Howard County Council chairwoman Mary Kay Sigaty announced Monday that she will run for the seat being vacated by Democratic state Sen. Edward Kasemeyer.
Kasemeyer, who has represented District 12 in the General Assembly, announced earlier this month that he would not seek re-election after more than 30 years in the legislature.
Sigaty, a Democrat with nearly 12 years of experience as a councilwoman and two years as a member of the county’s Board of Education, is a former teacher with a master’s degree in gifted-and-talented education from Johns Hopkins University.
Another political veteran, Democratic Del. Clarence Lam, 37, has also declared his candidacy in the June primary. Lam, a physician from Columbia, has been a state legislator since 2014.
Republican Joe Hooe of Lansdowne also filed to run for the seat on Feb. 26. District 12, a historically Democratic area, includes portions of Columbia, Elkridge and Ellicott City in Howard County as well as Catonsville and Arbutus in Baltimore County.
Kasemeyer said he plans to endorse a candidate after the filing deadline on Tuesday, but has not made a decision on which candidate he will back.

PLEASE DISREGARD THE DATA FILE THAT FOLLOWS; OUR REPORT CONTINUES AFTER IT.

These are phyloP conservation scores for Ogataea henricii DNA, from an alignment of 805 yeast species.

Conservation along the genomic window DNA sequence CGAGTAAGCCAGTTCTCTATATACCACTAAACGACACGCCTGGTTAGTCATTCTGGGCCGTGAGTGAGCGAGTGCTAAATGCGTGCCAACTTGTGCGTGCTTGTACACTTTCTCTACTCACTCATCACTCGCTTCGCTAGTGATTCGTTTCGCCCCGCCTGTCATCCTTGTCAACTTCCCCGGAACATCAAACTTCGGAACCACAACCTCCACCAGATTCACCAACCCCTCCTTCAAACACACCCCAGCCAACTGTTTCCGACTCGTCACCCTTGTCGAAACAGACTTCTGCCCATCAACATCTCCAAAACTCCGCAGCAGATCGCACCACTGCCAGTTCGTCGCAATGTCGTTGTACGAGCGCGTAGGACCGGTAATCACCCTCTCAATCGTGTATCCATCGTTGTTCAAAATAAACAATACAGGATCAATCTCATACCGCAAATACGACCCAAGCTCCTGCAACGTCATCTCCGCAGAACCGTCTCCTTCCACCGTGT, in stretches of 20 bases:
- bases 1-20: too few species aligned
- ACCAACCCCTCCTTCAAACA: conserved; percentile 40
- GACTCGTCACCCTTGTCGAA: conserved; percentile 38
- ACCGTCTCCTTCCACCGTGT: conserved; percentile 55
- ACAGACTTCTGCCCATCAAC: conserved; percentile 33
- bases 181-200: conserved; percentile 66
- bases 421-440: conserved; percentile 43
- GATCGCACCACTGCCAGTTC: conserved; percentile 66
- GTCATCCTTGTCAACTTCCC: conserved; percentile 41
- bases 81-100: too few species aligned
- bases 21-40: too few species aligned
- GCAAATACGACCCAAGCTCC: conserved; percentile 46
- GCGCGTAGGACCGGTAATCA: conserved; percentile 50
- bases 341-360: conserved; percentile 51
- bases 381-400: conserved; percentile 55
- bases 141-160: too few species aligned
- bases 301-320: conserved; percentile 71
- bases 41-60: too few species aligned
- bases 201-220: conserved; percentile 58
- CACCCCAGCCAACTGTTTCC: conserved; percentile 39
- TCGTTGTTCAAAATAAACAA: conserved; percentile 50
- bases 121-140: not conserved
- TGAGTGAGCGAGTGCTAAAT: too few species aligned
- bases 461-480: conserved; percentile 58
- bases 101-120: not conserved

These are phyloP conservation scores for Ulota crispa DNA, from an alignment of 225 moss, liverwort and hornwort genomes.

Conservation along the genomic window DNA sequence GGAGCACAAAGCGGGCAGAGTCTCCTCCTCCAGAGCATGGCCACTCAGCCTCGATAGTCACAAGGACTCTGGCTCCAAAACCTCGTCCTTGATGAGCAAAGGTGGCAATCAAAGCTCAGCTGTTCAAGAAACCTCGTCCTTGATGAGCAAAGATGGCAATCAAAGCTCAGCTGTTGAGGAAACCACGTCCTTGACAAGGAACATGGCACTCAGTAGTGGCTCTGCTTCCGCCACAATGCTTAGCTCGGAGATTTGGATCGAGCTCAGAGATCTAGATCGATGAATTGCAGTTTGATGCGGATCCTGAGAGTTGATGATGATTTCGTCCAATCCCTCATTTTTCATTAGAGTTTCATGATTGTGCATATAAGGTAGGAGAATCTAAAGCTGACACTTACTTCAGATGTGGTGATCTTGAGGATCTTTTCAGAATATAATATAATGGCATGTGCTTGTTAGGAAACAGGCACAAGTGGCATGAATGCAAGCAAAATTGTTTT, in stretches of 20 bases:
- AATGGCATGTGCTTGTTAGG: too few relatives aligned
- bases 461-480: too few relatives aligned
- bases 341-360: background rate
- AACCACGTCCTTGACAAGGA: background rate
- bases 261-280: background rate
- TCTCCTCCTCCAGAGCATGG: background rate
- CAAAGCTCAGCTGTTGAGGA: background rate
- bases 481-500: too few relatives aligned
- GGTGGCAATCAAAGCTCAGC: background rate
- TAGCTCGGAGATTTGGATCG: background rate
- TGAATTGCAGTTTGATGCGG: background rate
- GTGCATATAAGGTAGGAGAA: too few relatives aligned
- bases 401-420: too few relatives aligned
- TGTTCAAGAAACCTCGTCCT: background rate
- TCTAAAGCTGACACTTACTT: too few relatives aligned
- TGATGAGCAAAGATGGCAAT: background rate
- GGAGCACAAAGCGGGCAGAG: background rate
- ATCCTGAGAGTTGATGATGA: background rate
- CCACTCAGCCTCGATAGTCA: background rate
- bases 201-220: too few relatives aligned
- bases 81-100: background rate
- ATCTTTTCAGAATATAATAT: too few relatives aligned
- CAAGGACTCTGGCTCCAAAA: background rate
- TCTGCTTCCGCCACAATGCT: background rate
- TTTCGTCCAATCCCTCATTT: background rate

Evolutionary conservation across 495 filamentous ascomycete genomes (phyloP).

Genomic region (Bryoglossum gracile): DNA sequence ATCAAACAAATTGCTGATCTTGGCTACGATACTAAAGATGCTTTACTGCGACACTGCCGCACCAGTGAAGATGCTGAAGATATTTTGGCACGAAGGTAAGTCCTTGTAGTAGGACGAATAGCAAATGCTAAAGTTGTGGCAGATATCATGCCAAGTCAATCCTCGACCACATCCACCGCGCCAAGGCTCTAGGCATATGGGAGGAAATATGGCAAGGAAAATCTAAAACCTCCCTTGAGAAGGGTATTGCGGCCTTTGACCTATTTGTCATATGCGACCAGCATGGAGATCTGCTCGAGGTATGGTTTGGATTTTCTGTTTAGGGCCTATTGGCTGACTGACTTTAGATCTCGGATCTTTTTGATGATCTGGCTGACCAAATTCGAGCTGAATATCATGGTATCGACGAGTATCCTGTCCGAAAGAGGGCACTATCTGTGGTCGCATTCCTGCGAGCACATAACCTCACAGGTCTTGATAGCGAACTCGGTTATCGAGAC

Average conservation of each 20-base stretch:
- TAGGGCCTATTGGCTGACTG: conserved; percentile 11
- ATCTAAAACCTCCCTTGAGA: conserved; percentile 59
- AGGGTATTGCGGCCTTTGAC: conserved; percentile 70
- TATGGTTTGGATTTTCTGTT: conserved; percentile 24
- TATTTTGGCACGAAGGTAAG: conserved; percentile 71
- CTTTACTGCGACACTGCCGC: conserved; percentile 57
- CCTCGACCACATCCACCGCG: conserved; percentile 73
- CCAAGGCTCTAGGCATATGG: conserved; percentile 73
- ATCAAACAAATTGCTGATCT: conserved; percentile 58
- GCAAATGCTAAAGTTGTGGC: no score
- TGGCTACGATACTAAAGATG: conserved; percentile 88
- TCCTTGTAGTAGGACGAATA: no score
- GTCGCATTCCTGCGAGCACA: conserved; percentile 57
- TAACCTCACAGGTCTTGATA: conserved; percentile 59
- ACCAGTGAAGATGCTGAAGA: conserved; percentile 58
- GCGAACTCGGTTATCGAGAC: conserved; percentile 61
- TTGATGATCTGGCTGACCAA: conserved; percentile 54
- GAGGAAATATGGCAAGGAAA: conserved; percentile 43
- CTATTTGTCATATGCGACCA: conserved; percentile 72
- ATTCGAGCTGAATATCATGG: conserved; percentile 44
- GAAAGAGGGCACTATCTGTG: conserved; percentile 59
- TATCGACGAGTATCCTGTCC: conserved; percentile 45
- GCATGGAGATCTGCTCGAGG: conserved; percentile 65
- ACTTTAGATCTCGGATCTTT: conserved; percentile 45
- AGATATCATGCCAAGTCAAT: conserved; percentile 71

“I have for a long time contemplated the General Assembly and wanted to be a member of the senate,” said Sigaty, 67, who lives in Wilde Lake. “And I didn’t think the opportunity was going to present itself, but when it did, I took it.”
During her time on the County Council, Sigaty has championed education and environmental issues, as well as affordable housing. She is not able to run for another council term because of term limits.
During the county’s recent update to its Adequate Public Facilities Ordinance, designed to ensures the county’s roads and schools keep up with development, Sigaty was the force behind the requirement for some developments to include more affordable-housing units.
Sigaty said top issues for her campaign will be transportation, education and the environment.
“Now that I’ve gotten my feet very tightly on the ground in our local jurisdiction, I want the opportunity to work with others from across the state who are facing similar things in their jurisdictions,” she said.